Games roleplaying tabletop games

RPG mechanics on table and screen

Running my current D&D campaign, I’ve been thinking about mechanics a lot. I want to make the game mechanically interesting: it should be a good game, any other qualities notwithstanding. As the play has become more regimented, I don’t feel that we’ve lost any of the freeform creative air of a tabletop RPG, paradoxic as that may sound. But that leads to another question: could a digital game ever recreate both the situations and their solutions that come up in playing with humans, in a human designed and run game?

There are seven levels of mechanical interaction in-game as far as I can tell: personal/emotional, tactical, resource, extended tactical, abstract, micro and arbitrary systems.


The “personal/emotional” level is unsurprisingly what human-run roleplaying games do the best. As you’re interacting with other people and adapting to their play on the fly, even somewhat lacking roleplaying and acting is in practice pretty good. You get insights and experiences in-character that would be very hard to achieve in a digital fashion. But this only happens because the digital games tend to make one big mistake.

In digital games “emotional” tends to mean literal and canned. Someone has written a story you’re supposed to care about, happening to characters they’ve written. For emotion to happen in an interactive experience, that should all be flipped around: characters you’ve envisioned, with their personal motivations, are doing interesting things. This is not the same as having a blank canvas of a character (which, naturally, nobody cares about), but rather giving the player enough room to project their own ideas into. As a crude example, a player being forced to kill someone in-game is only marginally better (in terms of impact) than having that happen in a non-interactive cutscene. That could be elevated very simply by giving the player actual choice.

While counter-intuitive, this level of interaction is often elevated by having fewer words and visible emotions. When you’re free to imagine things, they magically become better, as long as you don’t contradict it elsewhere. For good examples, see Fable II, The Sims and FTL. You can build emotion out of very simple, visible, free to interpret interaction. For extra points, tie it all into game mechanics.


“Micro” means the stuff that happens between the lines of the written rules. Because the Otyugh is so big and the roof so low, it crushes the roof as it walks underneath it, eating it, denying that top floor to everybody and turning the area around it into difficult terrain due to the rubble. Magic missiles can be used to bring down sections of the roof as well as targeting enemies. This can be reached, to a point, by simulating a hell of a lot more than we’ve used to. Dwarf Fortress does a good job of this. A computer would be in theory good in following up any sort of simulation, but in practice a human editor is vastly superior, as a human is good in judging intent and drama.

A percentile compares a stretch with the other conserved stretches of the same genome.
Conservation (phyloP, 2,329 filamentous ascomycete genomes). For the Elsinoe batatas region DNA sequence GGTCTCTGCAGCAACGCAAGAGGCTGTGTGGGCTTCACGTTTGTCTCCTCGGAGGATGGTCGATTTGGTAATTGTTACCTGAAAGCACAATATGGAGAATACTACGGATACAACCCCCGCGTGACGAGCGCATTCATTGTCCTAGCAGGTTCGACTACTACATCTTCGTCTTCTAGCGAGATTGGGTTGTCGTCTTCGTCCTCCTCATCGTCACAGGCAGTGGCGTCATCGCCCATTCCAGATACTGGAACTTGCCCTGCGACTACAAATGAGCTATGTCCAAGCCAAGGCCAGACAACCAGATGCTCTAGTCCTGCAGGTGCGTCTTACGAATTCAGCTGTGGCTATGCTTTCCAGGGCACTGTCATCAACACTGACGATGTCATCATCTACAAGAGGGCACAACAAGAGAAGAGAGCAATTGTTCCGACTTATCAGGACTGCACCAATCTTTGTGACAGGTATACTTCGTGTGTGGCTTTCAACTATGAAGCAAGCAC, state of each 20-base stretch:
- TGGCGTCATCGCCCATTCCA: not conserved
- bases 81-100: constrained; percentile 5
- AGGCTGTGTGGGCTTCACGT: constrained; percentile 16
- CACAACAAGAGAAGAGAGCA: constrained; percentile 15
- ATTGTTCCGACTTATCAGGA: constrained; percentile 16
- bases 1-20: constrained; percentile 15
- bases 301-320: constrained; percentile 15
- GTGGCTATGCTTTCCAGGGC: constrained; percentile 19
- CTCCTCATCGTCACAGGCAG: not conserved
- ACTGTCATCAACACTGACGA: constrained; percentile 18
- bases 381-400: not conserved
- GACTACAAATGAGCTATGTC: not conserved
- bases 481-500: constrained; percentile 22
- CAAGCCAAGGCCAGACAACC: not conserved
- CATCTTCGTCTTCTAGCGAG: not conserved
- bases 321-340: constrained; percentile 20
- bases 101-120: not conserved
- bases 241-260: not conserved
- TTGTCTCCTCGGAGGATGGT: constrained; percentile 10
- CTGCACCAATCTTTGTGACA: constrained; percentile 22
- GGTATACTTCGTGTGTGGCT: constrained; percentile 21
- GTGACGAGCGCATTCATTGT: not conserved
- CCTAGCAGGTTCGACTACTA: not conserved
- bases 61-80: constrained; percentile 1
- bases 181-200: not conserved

Do we need to concern ourselves with the finest detail of physics in this particular chase? Most often the answer is “no”. It’s just that sometimes it becomes crucial to the quality of the game. My belief is that adding as many often-seen, relevant micro-level simulations as possible would add to the likelihood of neat, memorable, emergent things happening during play. You could do a lot just with accurate physics and material properties. It wouldn’t be the same thing, as the computer would be bad at making value calls, but it could very well be good enough. Thus, more physics simulation would be a good step in the right direction.

Arbitrary systems

“Arbitrary systems” means rules that exist to make sense of the game world or to add interesting interaction on top of the basic framework of the game. Think locked doors and lockpick skills and single-use automatic lockpicks, as you might see in a Deus Ex game.

As a tabletop example, Dungeons & Dragons, fourth edition, has an oft-derided mechanic that I like a lot: the skill challenges. The basic idea is that the players are presented with an objective and asked to reach it using a combination of their skills, with some limits based on what’s applicable. What makes this interesting is that everybody in the party must take part, even though they often do not have any obviously suitable skills to contribute. This leads to situations where, for example, the fighter is helping out by carrying people around the library on her shoulders, or the druid figures out where the bad guys are hiding from the way insects are behaving. It’s really all up to the players’ imagination – as a game master I typically have no idea how they might reach their objectives, yet they always do.

This is not quite the same as just imagining the world as a sandbox with a “do anything” motto. The game is doing its best to present interesting objectives and giving you enough tools to make it happen. The Deus Ex games are trying to do this, but they stumble in their artificiality. The systems should mix more. We need systems that welcome messing about, producing surprising offspring. The way to make arbitrary systems work is to encourage them breeding.